In truth, a hearing aid in itself acts as my lifeline. When one fits just perfectly, the sound comes across as exquisitely clear. When it doesn’t, I struggle to decipher words from muffled noises. Only one of my hearing aids creates the perfect sound. Luckily, the changing of the band did not affect the clear quality provided by my favorite aid. Whenever I switch from a different hearing aid back to my favorite, the feeling is as Auggie describes: “It was like when you’re in a room where one of the lightbulbs on the ceiling isn’t working, but you don’t realize how dark it is until someone changes the lightbulb, and then you’re like, woah, it’s bright in here!” (Auggie,page 214). It’s amazing the difference one component can make. Without a hearing aid at all, I feel “miles under the earth” (Auggie, page 271).
My most difficult correlation to Auggie is the fact that both of us underwent necessary jaw surgeries to correct the underdevelopment of those facial bones. These were the operations that caused me the most physical pain and left behind the worst memories. When I was fourteen, my maxilla and mandible were shifted forward for better alignment and to open my airway for less laborious breathing. The surgeon also grafted a piece of hipbone onto my jawbone to make it more pronounced of a feature. When I was sixteen, my doctor broke my jawbones and inserted a contraption that lengthened the jaw with each painstaking turn of the screws. After both of these surgeries, my mouth was wired shut by thick elastics that I could only remove once daily for a meal of soft mush. While Palacio doesn’t go into much detail, Auggie also experienced something similar. “I had my jaw surgery, when I couldn’t talk because my mouth was wired shut. They had taken a piece of bone from my hip bone to insert it into my chin to make it look more normal, so I was hurting a lot in a lot of different places” (Auggie, page 54).
If you’ve lived a similar life to either Auggie or I, you’ll realize there will always be moments when the strength you carry melts away leaving behind a puddle of self-pity. No matter how many times your mother proclaims your beauty, you can’t shake the feeling of despair. In those moments, you realize a piece of you will be forever scarred. Despite what your loved ones say, they cannot know what it’s like to feel as if you’ll never be 100% free from your anomaly. “She said soft words that I know were meant to help me, but words can’t change my face” (Auggie speaking of his mom, page 59). You can have any number of surgeries but there will always be something slightly off, if not physically then emotionally. Even as happy as I am with myself now, I can’t avoid hiding the minor TCS characteristics that will never be corrected. As long as I expose my hearing aid, malformed ears and scars, I’ll be subjected to those inquisitive glances.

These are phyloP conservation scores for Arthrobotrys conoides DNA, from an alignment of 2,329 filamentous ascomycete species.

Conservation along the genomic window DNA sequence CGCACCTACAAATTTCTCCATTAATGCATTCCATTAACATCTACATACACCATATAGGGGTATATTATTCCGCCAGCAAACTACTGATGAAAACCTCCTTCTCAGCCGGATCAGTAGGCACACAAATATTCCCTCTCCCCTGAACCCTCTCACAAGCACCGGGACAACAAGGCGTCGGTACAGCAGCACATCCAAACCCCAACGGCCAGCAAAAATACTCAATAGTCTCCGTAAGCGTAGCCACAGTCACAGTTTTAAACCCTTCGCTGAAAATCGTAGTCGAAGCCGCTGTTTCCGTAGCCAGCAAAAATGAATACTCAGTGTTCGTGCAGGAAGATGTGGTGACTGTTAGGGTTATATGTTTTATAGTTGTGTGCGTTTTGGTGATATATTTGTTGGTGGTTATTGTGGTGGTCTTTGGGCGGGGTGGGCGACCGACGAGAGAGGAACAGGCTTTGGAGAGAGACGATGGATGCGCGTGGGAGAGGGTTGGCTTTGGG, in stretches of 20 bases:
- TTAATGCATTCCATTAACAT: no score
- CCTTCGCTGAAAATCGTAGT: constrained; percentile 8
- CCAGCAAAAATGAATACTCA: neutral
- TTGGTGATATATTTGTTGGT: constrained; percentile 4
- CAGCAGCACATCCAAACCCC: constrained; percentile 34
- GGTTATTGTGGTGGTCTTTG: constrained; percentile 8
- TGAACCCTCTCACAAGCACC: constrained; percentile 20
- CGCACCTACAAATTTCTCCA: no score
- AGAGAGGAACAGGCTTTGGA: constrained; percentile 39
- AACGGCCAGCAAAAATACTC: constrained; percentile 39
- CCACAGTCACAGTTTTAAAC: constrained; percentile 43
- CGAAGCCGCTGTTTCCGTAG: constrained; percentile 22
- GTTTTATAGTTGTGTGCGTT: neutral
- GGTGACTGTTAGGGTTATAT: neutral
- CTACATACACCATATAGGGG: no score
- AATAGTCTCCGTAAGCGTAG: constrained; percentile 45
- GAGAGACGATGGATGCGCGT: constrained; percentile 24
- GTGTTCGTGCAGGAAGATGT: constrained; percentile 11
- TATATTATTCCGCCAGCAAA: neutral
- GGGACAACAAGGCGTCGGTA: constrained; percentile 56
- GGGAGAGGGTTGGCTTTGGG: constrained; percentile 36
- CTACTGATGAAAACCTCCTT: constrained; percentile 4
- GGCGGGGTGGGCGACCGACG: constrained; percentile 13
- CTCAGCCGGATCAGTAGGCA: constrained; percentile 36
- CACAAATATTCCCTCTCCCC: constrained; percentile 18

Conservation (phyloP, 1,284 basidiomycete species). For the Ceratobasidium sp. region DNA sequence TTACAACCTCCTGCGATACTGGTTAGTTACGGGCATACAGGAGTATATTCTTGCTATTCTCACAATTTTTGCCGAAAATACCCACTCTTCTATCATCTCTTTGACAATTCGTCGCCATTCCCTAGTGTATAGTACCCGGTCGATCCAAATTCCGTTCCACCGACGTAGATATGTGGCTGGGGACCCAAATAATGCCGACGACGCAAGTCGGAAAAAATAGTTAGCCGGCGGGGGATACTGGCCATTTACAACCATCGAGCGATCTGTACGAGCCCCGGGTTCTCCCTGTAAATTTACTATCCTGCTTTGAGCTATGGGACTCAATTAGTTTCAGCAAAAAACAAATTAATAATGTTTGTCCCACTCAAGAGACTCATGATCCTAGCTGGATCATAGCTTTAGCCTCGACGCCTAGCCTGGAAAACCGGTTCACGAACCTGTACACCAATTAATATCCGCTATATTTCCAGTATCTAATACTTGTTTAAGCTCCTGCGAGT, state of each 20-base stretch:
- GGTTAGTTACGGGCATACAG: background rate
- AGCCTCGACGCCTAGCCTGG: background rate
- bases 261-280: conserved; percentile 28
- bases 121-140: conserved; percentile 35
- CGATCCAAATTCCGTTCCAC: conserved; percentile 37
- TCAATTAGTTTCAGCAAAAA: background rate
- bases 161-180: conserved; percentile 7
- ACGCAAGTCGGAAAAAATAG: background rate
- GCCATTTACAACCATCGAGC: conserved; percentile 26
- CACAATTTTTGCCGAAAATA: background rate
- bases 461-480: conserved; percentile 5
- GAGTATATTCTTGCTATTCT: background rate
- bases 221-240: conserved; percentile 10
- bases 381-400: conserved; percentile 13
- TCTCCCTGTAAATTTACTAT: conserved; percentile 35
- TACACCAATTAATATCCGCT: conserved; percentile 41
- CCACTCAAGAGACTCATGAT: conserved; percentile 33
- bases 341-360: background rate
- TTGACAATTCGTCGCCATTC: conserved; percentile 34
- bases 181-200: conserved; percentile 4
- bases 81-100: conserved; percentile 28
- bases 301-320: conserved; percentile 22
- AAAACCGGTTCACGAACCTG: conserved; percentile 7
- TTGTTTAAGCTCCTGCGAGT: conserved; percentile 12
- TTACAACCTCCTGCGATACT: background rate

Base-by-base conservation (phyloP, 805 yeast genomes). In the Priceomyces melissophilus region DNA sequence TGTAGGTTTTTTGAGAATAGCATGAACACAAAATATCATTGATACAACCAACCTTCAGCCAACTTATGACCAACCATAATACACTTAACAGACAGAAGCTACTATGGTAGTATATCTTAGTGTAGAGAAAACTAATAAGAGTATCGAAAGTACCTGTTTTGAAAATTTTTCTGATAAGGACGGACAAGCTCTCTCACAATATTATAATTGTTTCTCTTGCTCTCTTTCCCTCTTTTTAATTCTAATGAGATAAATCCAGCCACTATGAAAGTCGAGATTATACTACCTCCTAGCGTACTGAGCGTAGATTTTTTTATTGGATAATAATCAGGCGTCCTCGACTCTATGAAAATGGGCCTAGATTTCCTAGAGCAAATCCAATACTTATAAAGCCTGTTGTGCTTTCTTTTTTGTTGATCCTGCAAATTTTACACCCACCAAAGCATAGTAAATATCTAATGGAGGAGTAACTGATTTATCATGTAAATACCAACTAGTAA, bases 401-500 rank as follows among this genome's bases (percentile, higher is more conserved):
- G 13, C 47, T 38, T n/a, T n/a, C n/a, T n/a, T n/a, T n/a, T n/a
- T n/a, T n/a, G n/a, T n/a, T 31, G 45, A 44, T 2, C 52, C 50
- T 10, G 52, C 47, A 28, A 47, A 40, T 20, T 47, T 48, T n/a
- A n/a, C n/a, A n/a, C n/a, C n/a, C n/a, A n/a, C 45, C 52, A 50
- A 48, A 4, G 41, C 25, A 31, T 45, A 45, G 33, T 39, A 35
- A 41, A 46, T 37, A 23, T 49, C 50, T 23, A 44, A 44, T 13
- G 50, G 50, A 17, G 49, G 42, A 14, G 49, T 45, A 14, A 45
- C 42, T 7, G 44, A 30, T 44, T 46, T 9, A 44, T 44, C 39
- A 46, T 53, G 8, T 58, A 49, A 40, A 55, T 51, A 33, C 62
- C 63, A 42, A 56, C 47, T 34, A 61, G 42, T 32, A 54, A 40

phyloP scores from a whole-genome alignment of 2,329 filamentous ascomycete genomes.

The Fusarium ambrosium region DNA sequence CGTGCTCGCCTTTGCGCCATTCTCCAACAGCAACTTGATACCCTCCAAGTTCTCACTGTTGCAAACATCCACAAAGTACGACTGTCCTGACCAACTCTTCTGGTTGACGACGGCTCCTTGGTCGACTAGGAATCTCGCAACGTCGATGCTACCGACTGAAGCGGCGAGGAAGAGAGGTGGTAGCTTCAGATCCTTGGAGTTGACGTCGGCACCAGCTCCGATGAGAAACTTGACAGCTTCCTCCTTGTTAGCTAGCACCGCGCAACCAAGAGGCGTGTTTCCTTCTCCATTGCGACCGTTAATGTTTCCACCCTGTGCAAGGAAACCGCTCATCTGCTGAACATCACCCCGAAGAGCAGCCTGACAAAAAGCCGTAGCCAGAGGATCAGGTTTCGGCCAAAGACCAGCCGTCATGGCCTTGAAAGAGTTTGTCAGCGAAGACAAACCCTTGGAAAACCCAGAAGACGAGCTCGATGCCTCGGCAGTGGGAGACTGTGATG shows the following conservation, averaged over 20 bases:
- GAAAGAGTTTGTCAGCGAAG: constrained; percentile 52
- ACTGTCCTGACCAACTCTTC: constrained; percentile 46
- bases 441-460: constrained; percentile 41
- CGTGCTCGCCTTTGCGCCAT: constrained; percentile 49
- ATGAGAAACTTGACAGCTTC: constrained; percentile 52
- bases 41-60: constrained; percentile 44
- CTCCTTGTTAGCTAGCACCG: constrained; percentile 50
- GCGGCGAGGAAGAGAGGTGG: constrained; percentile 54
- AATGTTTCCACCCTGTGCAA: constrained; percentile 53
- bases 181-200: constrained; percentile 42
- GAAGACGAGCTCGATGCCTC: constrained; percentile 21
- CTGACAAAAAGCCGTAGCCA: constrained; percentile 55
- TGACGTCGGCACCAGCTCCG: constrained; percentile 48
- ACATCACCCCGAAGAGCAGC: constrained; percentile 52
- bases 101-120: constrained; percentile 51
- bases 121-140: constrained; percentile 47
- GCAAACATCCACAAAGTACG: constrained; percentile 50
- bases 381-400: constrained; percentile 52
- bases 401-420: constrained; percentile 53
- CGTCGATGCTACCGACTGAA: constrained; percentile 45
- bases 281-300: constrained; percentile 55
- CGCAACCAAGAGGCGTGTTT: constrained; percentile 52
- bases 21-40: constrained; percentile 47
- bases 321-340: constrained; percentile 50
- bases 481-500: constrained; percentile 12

These constant lingering emotions cause some people with craniofacial deformities to shun the idea of ever having children. I understand this, as does Auggie. “If I have children, there’s a one-in-two chance that I will pass on the defective gene to them” (Auggie, page 105). My Treacher Collins was caused by a random genetic mutation, meaning no one in my family carried the gene. Now that I am a carrier, there is a 50% chance I will pass this mutated gene on to my children. Since the spectrum of the syndrome spreads from mild to extreme, there is no telling the cards my children would be dealt. I don’t regret my life one bit; however, I do not want to intentionally bring children into this world knowing there is a probability of them spending their childhoods in and out of hospitals. I will gladly spare someone those traumas and not have kids. “There are countless people under words like “germline mosacism,” “chromosome rearrangement,” or “delayed mutation.” Countless babies who’ll never be born, like mine” (Auggie, page 105).
The most significant way in which Auggie and I connect is that we see ourselves as ordinary people. “I think the only person in the world who realizes how ordinary I am is me” (Auggie, page 3). We don’t feel extra special or different or brave. This is life. We learn to survive with what we were handed. My life isn’t nor ever was extraordinary. I was an ordinary girl living an ordinary life aside from the fact that I went through surgical procedures every so often. I never saw myself as surviving on more courage or strength than the average kid. Neither does Auggie. “To me, though, I’m just me. An ordinary kid” (Auggie, page 306).
I may have hesitated to confront my reality but in the end, I was right on both counts. Auggie did experience more pain and torment than I ever had. While I couldn’t relate to that, I related more than I ever thought I would to his emotions.
Palacio does a fantastic job conveying the thoughts of a child with a facial deformity, especially since she does not have nor does she know anyone who has his anomaly. However, the concise underlying message of this story reaches beyond this single situation. Choose kindness. This reverberates across all ages.
I highly suggest you pick up a copy of Wonder and find out the whole story of this unique fifth grader. There’s so much more to Auggie’s story than the few commonalities I shared.
Thank you, Amy, for your persistence in insisting I read this book! And thank you, R.J. Palacio, for writing the story I never could. For teachers like Amy, it has become a successful tool in promoting kindness and acceptance. For children growing up with facial abnormalities (or any uniqueness), it has become their best voice for spreading the message of acceptance.
Have courage and be kind. – Cinderella, 2015
Are you interested in learning more about R.J. Palacio and Wonder? Check out her webpage: http://rjpalacio.com/